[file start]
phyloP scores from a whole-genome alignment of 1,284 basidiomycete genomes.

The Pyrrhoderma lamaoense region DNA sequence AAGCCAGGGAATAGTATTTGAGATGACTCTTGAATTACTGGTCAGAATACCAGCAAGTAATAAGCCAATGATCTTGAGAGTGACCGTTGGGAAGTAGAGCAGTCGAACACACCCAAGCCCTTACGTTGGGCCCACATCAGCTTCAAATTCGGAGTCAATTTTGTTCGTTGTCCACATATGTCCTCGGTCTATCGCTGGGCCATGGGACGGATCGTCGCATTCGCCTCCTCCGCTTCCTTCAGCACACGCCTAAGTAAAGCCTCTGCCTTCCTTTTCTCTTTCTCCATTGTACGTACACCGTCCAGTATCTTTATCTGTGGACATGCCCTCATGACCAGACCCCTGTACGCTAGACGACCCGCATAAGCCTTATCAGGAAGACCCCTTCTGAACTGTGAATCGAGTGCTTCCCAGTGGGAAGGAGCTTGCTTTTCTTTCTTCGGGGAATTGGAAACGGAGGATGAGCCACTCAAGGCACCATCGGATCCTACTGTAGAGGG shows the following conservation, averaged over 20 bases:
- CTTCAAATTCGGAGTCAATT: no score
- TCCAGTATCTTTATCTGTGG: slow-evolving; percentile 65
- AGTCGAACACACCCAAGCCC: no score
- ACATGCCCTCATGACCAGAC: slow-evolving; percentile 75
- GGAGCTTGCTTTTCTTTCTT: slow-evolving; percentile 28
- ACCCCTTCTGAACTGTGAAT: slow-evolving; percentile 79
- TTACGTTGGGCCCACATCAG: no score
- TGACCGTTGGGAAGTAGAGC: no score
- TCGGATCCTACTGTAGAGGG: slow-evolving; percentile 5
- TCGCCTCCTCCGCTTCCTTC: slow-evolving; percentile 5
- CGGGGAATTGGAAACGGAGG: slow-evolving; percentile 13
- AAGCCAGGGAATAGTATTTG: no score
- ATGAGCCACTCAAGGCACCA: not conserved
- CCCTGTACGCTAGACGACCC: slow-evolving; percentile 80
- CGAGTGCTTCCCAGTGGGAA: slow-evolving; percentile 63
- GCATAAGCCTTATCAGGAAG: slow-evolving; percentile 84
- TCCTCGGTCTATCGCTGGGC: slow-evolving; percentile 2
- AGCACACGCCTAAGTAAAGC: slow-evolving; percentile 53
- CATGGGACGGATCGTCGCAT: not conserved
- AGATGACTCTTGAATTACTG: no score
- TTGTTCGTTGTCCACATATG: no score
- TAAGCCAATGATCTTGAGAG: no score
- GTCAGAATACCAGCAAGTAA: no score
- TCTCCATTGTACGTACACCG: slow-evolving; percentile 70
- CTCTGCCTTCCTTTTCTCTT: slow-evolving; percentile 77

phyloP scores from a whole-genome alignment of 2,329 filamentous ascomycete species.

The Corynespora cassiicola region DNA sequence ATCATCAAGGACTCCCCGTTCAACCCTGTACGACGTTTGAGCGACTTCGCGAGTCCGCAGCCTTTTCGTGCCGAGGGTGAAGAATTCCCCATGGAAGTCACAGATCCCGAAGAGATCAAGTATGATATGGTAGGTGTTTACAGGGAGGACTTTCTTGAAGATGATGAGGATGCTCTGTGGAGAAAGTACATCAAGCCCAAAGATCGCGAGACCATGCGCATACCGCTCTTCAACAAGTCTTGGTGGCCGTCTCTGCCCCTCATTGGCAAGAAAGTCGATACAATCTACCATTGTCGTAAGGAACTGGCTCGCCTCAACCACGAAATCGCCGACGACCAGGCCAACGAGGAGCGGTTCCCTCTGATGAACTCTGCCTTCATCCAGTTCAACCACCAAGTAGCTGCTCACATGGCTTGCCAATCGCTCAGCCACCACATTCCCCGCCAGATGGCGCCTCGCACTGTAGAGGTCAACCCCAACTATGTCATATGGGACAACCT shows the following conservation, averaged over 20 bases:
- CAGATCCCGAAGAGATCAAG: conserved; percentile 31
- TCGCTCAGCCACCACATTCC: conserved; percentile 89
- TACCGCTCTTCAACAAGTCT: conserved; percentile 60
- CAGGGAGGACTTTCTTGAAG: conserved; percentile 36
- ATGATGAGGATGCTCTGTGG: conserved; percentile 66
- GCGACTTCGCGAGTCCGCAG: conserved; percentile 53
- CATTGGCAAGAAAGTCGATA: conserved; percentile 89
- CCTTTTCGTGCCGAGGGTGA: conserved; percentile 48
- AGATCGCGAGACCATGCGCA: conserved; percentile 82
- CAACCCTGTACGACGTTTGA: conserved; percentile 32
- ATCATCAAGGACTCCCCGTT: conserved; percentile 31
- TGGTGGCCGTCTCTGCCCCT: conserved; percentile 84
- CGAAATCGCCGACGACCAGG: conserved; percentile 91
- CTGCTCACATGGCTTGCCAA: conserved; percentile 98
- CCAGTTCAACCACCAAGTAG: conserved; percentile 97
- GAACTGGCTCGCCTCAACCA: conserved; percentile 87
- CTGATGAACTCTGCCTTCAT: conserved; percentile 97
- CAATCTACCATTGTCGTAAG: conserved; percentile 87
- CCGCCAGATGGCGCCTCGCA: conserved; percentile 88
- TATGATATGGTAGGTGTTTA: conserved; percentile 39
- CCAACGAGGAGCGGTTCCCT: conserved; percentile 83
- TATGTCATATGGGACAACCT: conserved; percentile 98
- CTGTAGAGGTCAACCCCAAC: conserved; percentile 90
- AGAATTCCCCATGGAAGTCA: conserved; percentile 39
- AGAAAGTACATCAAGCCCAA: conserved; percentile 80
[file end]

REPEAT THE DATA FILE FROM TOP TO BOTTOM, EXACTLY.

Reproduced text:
phyloP scores from a whole-genome alignment of 1,284 basidiomycete genomes.

The Pyrrhoderma lamaoense region DNA sequence AAGCCAGGGAATAGTATTTGAGATGACTCTTGAATTACTGGTCAGAATACCAGCAAGTAATAAGCCAATGATCTTGAGAGTGACCGTTGGGAAGTAGAGCAGTCGAACACACCCAAGCCCTTACGTTGGGCCCACATCAGCTTCAAATTCGGAGTCAATTTTGTTCGTTGTCCACATATGTCCTCGGTCTATCGCTGGGCCATGGGACGGATCGTCGCATTCGCCTCCTCCGCTTCCTTCAGCACACGCCTAAGTAAAGCCTCTGCCTTCCTTTTCTCTTTCTCCATTGTACGTACACCGTCCAGTATCTTTATCTGTGGACATGCCCTCATGACCAGACCCCTGTACGCTAGACGACCCGCATAAGCCTTATCAGGAAGACCCCTTCTGAACTGTGAATCGAGTGCTTCCCAGTGGGAAGGAGCTTGCTTTTCTTTCTTCGGGGAATTGGAAACGGAGGATGAGCCACTCAAGGCACCATCGGATCCTACTGTAGAGGG shows the following conservation, averaged over 20 bases:
- CTTCAAATTCGGAGTCAATT: no score
- TCCAGTATCTTTATCTGTGG: slow-evolving; percentile 65
- AGTCGAACACACCCAAGCCC: no score
- ACATGCCCTCATGACCAGAC: slow-evolving; percentile 75
- GGAGCTTGCTTTTCTTTCTT: slow-evolving; percentile 28
- ACCCCTTCTGAACTGTGAAT: slow-evolving; percentile 79
- TTACGTTGGGCCCACATCAG: no score
- TGACCGTTGGGAAGTAGAGC: no score
- TCGGATCCTACTGTAGAGGG: slow-evolving; percentile 5
- TCGCCTCCTCCGCTTCCTTC: slow-evolving; percentile 5
- CGGGGAATTGGAAACGGAGG: slow-evolving; percentile 13
- AAGCCAGGGAATAGTATTTG: no score
- ATGAGCCACTCAAGGCACCA: not conserved
- CCCTGTACGCTAGACGACCC: slow-evolving; percentile 80
- CGAGTGCTTCCCAGTGGGAA: slow-evolving; percentile 63
- GCATAAGCCTTATCAGGAAG: slow-evolving; percentile 84
- TCCTCGGTCTATCGCTGGGC: slow-evolving; percentile 2
- AGCACACGCCTAAGTAAAGC: slow-evolving; percentile 53
- CATGGGACGGATCGTCGCAT: not conserved
- AGATGACTCTTGAATTACTG: no score
- TTGTTCGTTGTCCACATATG: no score
- TAAGCCAATGATCTTGAGAG: no score
- GTCAGAATACCAGCAAGTAA: no score
- TCTCCATTGTACGTACACCG: slow-evolving; percentile 70
- CTCTGCCTTCCTTTTCTCTT: slow-evolving; percentile 77

phyloP scores from a whole-genome alignment of 2,329 filamentous ascomycete species.

The Corynespora cassiicola region DNA sequence ATCATCAAGGACTCCCCGTTCAACCCTGTACGACGTTTGAGCGACTTCGCGAGTCCGCAGCCTTTTCGTGCCGAGGGTGAAGAATTCCCCATGGAAGTCACAGATCCCGAAGAGATCAAGTATGATATGGTAGGTGTTTACAGGGAGGACTTTCTTGAAGATGATGAGGATGCTCTGTGGAGAAAGTACATCAAGCCCAAAGATCGCGAGACCATGCGCATACCGCTCTTCAACAAGTCTTGGTGGCCGTCTCTGCCCCTCATTGGCAAGAAAGTCGATACAATCTACCATTGTCGTAAGGAACTGGCTCGCCTCAACCACGAAATCGCCGACGACCAGGCCAACGAGGAGCGGTTCCCTCTGATGAACTCTGCCTTCATCCAGTTCAACCACCAAGTAGCTGCTCACATGGCTTGCCAATCGCTCAGCCACCACATTCCCCGCCAGATGGCGCCTCGCACTGTAGAGGTCAACCCCAACTATGTCATATGGGACAACCT shows the following conservation, averaged over 20 bases:
- CAGATCCCGAAGAGATCAAG: conserved; percentile 31
- TCGCTCAGCCACCACATTCC: conserved; percentile 89
- TACCGCTCTTCAACAAGTCT: conserved; percentile 60
- CAGGGAGGACTTTCTTGAAG: conserved; percentile 36
- ATGATGAGGATGCTCTGTGG: conserved; percentile 66
- GCGACTTCGCGAGTCCGCAG: conserved; percentile 53
- CATTGGCAAGAAAGTCGATA: conserved; percentile 89
- CCTTTTCGTGCCGAGGGTGA: conserved; percentile 48
- AGATCGCGAGACCATGCGCA: conserved; percentile 82
- CAACCCTGTACGACGTTTGA: conserved; percentile 32
- ATCATCAAGGACTCCCCGTT: conserved; percentile 31
- TGGTGGCCGTCTCTGCCCCT: conserved; percentile 84
- CGAAATCGCCGACGACCAGG: conserved; percentile 91
- CTGCTCACATGGCTTGCCAA: conserved; percentile 98
- CCAGTTCAACCACCAAGTAG: conserved; percentile 97
- GAACTGGCTCGCCTCAACCA: conserved; percentile 87
- CTGATGAACTCTGCCTTCAT: conserved; percentile 97
- CAATCTACCATTGTCGTAAG: conserved; percentile 87
- CCGCCAGATGGCGCCTCGCA: conserved; percentile 88
- TATGATATGGTAGGTGTTTA: conserved; percentile 39
- CCAACGAGGAGCGGTTCCCT: conserved; percentile 83
- TATGTCATATGGGACAACCT: conserved; percentile 98
- CTGTAGAGGTCAACCCCAAC: conserved; percentile 90
- AGAATTCCCCATGGAAGTCA: conserved; percentile 39
- AGAAAGTACATCAAGCCCAA: conserved; percentile 80